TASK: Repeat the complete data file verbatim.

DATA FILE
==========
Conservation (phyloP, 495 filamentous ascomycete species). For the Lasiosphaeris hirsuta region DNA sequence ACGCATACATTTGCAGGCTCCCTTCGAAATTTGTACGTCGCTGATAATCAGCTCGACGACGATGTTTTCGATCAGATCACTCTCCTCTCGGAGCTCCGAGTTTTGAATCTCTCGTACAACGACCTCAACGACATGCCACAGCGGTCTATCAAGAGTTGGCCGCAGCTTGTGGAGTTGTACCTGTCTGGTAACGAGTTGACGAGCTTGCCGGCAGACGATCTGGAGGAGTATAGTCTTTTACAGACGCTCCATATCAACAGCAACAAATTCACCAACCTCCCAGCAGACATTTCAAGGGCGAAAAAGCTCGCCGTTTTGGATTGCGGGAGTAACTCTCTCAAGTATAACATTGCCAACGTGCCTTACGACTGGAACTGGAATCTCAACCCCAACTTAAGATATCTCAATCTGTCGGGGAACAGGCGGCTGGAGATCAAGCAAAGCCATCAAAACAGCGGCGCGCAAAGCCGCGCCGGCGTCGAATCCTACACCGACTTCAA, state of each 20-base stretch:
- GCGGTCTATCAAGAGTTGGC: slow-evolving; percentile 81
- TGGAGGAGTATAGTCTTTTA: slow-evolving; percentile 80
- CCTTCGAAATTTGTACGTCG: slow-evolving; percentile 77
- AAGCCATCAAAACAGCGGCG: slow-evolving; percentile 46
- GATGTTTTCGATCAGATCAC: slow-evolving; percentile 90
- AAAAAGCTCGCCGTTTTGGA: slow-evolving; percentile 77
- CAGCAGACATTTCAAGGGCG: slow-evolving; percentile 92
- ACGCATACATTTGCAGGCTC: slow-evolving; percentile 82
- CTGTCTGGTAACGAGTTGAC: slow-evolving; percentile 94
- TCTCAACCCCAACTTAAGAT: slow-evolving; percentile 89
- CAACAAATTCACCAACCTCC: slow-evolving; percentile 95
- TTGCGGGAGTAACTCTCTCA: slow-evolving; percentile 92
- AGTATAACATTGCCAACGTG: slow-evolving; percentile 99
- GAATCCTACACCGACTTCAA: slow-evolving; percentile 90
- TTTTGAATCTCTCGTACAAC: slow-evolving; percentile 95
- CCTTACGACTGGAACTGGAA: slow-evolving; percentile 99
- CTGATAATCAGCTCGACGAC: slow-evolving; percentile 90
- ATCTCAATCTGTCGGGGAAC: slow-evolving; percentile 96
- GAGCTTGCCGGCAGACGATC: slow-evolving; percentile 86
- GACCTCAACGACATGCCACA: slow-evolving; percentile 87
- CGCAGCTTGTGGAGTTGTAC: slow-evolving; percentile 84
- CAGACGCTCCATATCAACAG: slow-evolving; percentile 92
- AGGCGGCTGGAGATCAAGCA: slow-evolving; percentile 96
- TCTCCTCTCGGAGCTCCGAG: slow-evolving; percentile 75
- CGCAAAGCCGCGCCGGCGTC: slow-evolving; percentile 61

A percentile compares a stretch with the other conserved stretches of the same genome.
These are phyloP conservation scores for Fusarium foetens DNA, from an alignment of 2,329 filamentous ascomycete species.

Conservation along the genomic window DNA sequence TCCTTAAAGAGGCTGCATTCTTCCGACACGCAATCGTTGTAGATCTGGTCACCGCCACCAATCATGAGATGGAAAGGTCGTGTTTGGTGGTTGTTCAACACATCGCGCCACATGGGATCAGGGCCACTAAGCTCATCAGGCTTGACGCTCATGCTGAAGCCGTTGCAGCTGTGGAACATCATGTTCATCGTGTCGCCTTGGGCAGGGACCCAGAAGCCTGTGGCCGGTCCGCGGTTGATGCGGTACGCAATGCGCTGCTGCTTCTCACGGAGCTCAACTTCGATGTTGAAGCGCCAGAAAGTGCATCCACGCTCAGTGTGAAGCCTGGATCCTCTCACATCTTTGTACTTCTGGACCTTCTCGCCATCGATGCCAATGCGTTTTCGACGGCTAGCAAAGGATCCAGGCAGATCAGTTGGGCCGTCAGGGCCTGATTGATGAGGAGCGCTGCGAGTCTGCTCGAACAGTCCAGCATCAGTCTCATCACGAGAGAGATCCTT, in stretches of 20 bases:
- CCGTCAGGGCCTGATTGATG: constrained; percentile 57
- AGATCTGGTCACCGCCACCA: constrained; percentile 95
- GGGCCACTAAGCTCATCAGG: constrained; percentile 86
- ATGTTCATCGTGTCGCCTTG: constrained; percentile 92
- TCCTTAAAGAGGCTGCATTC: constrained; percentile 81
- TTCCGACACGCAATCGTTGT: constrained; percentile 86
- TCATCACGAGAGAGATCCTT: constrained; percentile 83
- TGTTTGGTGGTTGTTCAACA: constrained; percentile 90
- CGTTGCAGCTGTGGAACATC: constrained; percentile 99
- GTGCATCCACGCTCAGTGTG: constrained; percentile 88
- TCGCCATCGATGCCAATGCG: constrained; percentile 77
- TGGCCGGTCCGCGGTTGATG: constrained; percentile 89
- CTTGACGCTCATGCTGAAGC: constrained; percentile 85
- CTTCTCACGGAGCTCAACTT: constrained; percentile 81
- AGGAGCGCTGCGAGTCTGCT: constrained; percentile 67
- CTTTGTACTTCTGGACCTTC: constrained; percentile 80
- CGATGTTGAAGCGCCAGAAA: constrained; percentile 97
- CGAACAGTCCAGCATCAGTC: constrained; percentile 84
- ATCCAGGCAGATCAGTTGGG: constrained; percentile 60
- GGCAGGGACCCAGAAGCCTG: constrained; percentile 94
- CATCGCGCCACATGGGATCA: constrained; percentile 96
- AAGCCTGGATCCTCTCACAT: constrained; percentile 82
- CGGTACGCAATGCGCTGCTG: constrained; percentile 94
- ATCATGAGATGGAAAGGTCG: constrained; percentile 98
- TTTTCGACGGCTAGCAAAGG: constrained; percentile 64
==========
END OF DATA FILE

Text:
Conservation (phyloP, 495 filamentous ascomycete species). For the Lasiosphaeris hirsuta region DNA sequence ACGCATACATTTGCAGGCTCCCTTCGAAATTTGTACGTCGCTGATAATCAGCTCGACGACGATGTTTTCGATCAGATCACTCTCCTCTCGGAGCTCCGAGTTTTGAATCTCTCGTACAACGACCTCAACGACATGCCACAGCGGTCTATCAAGAGTTGGCCGCAGCTTGTGGAGTTGTACCTGTCTGGTAACGAGTTGACGAGCTTGCCGGCAGACGATCTGGAGGAGTATAGTCTTTTACAGACGCTCCATATCAACAGCAACAAATTCACCAACCTCCCAGCAGACATTTCAAGGGCGAAAAAGCTCGCCGTTTTGGATTGCGGGAGTAACTCTCTCAAGTATAACATTGCCAACGTGCCTTACGACTGGAACTGGAATCTCAACCCCAACTTAAGATATCTCAATCTGTCGGGGAACAGGCGGCTGGAGATCAAGCAAAGCCATCAAAACAGCGGCGCGCAAAGCCGCGCCGGCGTCGAATCCTACACCGACTTCAA, state of each 20-base stretch:
- GCGGTCTATCAAGAGTTGGC: slow-evolving; percentile 81
- TGGAGGAGTATAGTCTTTTA: slow-evolving; percentile 80
- CCTTCGAAATTTGTACGTCG: slow-evolving; percentile 77
- AAGCCATCAAAACAGCGGCG: slow-evolving; percentile 46
- GATGTTTTCGATCAGATCAC: slow-evolving; percentile 90
- AAAAAGCTCGCCGTTTTGGA: slow-evolving; percentile 77
- CAGCAGACATTTCAAGGGCG: slow-evolving; percentile 92
- ACGCATACATTTGCAGGCTC: slow-evolving; percentile 82
- CTGTCTGGTAACGAGTTGAC: slow-evolving; percentile 94
- TCTCAACCCCAACTTAAGAT: slow-evolving; percentile 89
- CAACAAATTCACCAACCTCC: slow-evolving; percentile 95
- TTGCGGGAGTAACTCTCTCA: slow-evolving; percentile 92
- AGTATAACATTGCCAACGTG: slow-evolving; percentile 99
- GAATCCTACACCGACTTCAA: slow-evolving; percentile 90
- TTTTGAATCTCTCGTACAAC: slow-evolving; percentile 95
- CCTTACGACTGGAACTGGAA: slow-evolving; percentile 99
- CTGATAATCAGCTCGACGAC: slow-evolving; percentile 90
- ATCTCAATCTGTCGGGGAAC: slow-evolving; percentile 96
- GAGCTTGCCGGCAGACGATC: slow-evolving; percentile 86
- GACCTCAACGACATGCCACA: slow-evolving; percentile 87
- CGCAGCTTGTGGAGTTGTAC: slow-evolving; percentile 84
- CAGACGCTCCATATCAACAG: slow-evolving; percentile 92
- AGGCGGCTGGAGATCAAGCA: slow-evolving; percentile 96
- TCTCCTCTCGGAGCTCCGAG: slow-evolving; percentile 75
- CGCAAAGCCGCGCCGGCGTC: slow-evolving; percentile 61

A percentile compares a stretch with the other conserved stretches of the same genome.
These are phyloP conservation scores for Fusarium foetens DNA, from an alignment of 2,329 filamentous ascomycete species.

Conservation along the genomic window DNA sequence TCCTTAAAGAGGCTGCATTCTTCCGACACGCAATCGTTGTAGATCTGGTCACCGCCACCAATCATGAGATGGAAAGGTCGTGTTTGGTGGTTGTTCAACACATCGCGCCACATGGGATCAGGGCCACTAAGCTCATCAGGCTTGACGCTCATGCTGAAGCCGTTGCAGCTGTGGAACATCATGTTCATCGTGTCGCCTTGGGCAGGGACCCAGAAGCCTGTGGCCGGTCCGCGGTTGATGCGGTACGCAATGCGCTGCTGCTTCTCACGGAGCTCAACTTCGATGTTGAAGCGCCAGAAAGTGCATCCACGCTCAGTGTGAAGCCTGGATCCTCTCACATCTTTGTACTTCTGGACCTTCTCGCCATCGATGCCAATGCGTTTTCGACGGCTAGCAAAGGATCCAGGCAGATCAGTTGGGCCGTCAGGGCCTGATTGATGAGGAGCGCTGCGAGTCTGCTCGAACAGTCCAGCATCAGTCTCATCACGAGAGAGATCCTT, in stretches of 20 bases:
- CCGTCAGGGCCTGATTGATG: constrained; percentile 57
- AGATCTGGTCACCGCCACCA: constrained; percentile 95
- GGGCCACTAAGCTCATCAGG: constrained; percentile 86
- ATGTTCATCGTGTCGCCTTG: constrained; percentile 92
- TCCTTAAAGAGGCTGCATTC: constrained; percentile 81
- TTCCGACACGCAATCGTTGT: constrained; percentile 86
- TCATCACGAGAGAGATCCTT: constrained; percentile 83
- TGTTTGGTGGTTGTTCAACA: constrained; percentile 90
- CGTTGCAGCTGTGGAACATC: constrained; percentile 99
- GTGCATCCACGCTCAGTGTG: constrained; percentile 88
- TCGCCATCGATGCCAATGCG: constrained; percentile 77
- TGGCCGGTCCGCGGTTGATG: constrained; percentile 89
- CTTGACGCTCATGCTGAAGC: constrained; percentile 85
- CTTCTCACGGAGCTCAACTT: constrained; percentile 81
- AGGAGCGCTGCGAGTCTGCT: constrained; percentile 67
- CTTTGTACTTCTGGACCTTC: constrained; percentile 80
- CGATGTTGAAGCGCCAGAAA: constrained; percentile 97
- CGAACAGTCCAGCATCAGTC: constrained; percentile 84
- ATCCAGGCAGATCAGTTGGG: constrained; percentile 60
- GGCAGGGACCCAGAAGCCTG: constrained; percentile 94
- CATCGCGCCACATGGGATCA: constrained; percentile 96
- AAGCCTGGATCCTCTCACAT: constrained; percentile 82
- CGGTACGCAATGCGCTGCTG: constrained; percentile 94
- ATCATGAGATGGAAAGGTCG: constrained; percentile 98
- TTTTCGACGGCTAGCAAAGG: constrained; percentile 64